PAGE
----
Posts Tagged normal life stuff


The cat beast in my house will walk to the door and stare it. Then look at me, meow, and turn back to the door. I open the door, she looks out but doesn’t step out. We wait for a minute, then she’ll sit down and groom her paw. If I leave the door open, she’ll sit there as long as the door is open. The minute I start to close it, she jumps up and slides past the door and out into the world. She moves when the choice is forced. Out now or the door is closed.

I was first introduced to the work of Elisabeth Kubler-Ross years and years ago. I remember the feeling at the time of new tracks being cut into my brain, new ideas altering how I saw the world. My introduction to Kubler-Ross was oddly timely – shortly afterwards my grandfather died.

The important part of her work was recognizing that grief and grieving are a normal process, that it can follow predictable patterns and that it doesn’t necessarily have to do with death. Any major change in our lives requires grieving. Even a positive change – like falling in love or having a child – involves a grieving of the old way one lived. That the change is a good one, a chosen one, a hoped for change does not negate the need to grief the loss of old ways. A married couple having their first child nevertheless grieves the time when they were childless and had free time and more disposable income. Doesn’t mean they don’t love and want the child, but they have lost something in exchange for something new.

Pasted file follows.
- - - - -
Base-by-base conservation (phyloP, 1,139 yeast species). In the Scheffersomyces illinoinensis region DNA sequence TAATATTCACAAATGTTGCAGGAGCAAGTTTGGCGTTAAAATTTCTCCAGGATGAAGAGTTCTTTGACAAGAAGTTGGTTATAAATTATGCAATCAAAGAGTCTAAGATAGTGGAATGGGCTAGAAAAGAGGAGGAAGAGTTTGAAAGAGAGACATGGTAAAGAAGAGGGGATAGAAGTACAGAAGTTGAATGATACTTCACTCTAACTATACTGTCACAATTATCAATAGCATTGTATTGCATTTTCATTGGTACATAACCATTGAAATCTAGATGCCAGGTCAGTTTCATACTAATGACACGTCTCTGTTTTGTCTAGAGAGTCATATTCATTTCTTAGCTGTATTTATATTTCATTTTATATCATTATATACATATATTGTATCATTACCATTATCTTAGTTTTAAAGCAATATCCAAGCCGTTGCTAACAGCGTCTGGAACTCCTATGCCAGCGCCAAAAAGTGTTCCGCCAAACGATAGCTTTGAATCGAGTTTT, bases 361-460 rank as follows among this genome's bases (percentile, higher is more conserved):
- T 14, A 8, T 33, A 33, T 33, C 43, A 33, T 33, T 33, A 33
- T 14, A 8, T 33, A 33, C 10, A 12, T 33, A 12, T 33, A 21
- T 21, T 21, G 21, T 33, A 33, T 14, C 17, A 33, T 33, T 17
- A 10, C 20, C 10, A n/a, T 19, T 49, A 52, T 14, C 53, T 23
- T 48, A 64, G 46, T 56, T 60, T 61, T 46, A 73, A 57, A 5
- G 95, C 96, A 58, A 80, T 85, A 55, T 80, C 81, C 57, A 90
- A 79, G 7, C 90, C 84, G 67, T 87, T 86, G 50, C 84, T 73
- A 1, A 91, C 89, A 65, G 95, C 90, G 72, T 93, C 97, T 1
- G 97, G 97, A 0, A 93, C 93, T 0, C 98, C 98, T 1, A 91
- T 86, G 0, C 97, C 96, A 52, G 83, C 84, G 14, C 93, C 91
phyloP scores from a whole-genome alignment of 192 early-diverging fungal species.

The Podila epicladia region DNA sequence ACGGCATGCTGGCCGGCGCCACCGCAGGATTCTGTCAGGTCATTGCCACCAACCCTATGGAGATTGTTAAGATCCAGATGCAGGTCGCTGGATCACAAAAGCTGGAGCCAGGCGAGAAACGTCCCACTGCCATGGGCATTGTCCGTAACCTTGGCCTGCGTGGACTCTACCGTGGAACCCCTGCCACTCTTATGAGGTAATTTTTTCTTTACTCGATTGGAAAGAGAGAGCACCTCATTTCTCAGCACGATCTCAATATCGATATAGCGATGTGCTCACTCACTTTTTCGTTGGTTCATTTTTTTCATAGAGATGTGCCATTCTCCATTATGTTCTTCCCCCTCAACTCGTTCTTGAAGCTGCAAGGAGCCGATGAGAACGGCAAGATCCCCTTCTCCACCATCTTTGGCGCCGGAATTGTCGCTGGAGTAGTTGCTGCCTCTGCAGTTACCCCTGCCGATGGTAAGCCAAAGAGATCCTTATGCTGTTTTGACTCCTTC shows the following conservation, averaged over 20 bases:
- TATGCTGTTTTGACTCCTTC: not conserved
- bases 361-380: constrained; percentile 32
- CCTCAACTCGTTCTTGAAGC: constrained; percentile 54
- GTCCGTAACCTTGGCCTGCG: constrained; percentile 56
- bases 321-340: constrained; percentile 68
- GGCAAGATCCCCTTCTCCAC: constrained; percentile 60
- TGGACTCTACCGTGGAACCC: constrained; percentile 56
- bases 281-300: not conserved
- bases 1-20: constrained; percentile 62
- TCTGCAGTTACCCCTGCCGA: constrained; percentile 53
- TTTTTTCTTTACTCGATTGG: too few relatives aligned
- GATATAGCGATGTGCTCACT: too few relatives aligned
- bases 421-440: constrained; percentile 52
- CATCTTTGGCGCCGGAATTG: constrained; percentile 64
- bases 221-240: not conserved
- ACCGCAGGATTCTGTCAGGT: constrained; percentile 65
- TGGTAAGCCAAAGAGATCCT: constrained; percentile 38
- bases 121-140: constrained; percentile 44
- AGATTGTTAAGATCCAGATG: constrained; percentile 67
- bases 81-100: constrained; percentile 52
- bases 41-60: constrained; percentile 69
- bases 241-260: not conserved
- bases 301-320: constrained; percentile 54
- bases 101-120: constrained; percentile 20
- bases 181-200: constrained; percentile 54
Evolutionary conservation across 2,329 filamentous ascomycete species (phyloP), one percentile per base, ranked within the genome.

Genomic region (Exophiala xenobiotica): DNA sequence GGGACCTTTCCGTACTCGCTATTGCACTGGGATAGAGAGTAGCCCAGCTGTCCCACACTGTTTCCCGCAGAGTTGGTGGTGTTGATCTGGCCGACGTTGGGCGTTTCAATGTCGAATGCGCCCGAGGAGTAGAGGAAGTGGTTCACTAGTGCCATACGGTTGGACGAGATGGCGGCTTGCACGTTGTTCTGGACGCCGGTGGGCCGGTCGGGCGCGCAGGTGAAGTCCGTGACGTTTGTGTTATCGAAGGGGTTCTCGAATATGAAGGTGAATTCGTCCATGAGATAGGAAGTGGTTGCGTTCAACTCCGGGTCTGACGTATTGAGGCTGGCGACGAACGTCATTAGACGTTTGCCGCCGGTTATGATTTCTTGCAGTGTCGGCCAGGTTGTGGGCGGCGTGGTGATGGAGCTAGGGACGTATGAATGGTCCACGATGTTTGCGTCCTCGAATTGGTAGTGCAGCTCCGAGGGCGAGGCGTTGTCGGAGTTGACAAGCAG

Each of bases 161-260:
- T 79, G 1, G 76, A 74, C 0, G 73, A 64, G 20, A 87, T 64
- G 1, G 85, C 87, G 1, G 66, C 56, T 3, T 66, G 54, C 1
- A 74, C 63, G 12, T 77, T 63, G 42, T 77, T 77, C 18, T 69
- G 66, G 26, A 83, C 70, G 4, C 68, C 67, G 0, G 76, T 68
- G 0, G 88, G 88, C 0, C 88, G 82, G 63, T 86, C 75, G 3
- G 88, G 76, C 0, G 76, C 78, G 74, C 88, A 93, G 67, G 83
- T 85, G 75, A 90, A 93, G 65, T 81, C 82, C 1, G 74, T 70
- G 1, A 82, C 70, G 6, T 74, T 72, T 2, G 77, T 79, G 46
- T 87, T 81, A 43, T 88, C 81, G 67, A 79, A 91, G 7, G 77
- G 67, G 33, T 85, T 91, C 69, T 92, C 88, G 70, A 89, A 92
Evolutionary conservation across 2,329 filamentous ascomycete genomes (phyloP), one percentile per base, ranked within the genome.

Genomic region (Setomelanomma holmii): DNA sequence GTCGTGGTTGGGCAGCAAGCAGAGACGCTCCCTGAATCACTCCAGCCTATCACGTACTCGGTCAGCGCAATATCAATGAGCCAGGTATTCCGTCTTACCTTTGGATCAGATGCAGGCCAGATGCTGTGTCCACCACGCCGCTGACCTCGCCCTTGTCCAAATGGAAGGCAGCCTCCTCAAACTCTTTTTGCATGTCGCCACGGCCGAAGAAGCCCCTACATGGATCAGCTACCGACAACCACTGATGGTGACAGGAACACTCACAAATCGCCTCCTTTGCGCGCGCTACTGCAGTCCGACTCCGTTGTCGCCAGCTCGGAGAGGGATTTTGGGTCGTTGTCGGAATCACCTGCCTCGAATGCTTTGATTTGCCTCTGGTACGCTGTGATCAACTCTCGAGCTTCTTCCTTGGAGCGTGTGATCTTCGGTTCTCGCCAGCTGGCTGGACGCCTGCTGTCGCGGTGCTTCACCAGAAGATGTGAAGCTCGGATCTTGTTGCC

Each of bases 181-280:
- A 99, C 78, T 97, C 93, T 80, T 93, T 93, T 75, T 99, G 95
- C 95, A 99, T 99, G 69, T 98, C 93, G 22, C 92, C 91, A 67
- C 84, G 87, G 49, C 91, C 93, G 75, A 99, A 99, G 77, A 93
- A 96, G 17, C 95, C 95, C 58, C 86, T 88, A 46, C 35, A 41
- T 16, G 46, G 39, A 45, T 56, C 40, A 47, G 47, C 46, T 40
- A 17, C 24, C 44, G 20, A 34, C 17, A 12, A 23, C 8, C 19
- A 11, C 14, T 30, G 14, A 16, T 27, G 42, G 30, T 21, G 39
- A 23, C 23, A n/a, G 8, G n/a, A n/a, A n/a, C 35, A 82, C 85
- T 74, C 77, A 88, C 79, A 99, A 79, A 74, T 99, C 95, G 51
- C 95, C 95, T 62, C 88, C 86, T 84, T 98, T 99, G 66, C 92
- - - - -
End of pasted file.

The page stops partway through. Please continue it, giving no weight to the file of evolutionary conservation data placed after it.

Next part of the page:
I’ve seen the stages described differently and I suspect each model is accurate for some persons and inaccurate for others. The most famous is Kubler-Ross’:
1. Denial
2. Anger
3. Bargaining
4. Depression
5. Acceptance

My favorite one thus far (because it mirrors my experience) has three stages:

1. Numbness
2. Disorganization
3. Reorganization

But, I think the two models also complement each other.

My response to loss is usually a short term of numbness – a sense of unreality if you will. Then all the usual patterns are scrambled by my sense of loss and emotional pain. Then I literally reorganize and alter my life to mirror the new reality. Within each of these stages I might engage in bargaining or denial – a sense that “I can’t do this” or “If I can get some help, I might pull this off.”

I like the idea of acceptance and reorganization going together – you have to accept what has happened to remake your life, to integrate the change you’ve experienced.

FWIW, I dislike the term “closure” – it suggests the chapter is done, we move on, never to revisit. I don’t think we ever really have closure. We humans aren’t like that – something big happens and it changes us and we stay changed. I was close to my grandmother, she died over two years ago. Her death was protracted, I did the most active part of my grieving while she was still alive. Yet, I sometimes still feel a twinge of missing her, a sense of an empty space in my life. Yet, I have accepted her death – it’s a reality with which I have coped. But her death created a hole in my life that she had always filled. I accept what happened but “closure” – no. There were things no one else did for me, just her.

I think we can choose to grieve or not, we can try to reorganize, we can be intentional about it or we can just slob our way through it. Grief is a forced choice – we can deal with it or not, but it’s not going away.


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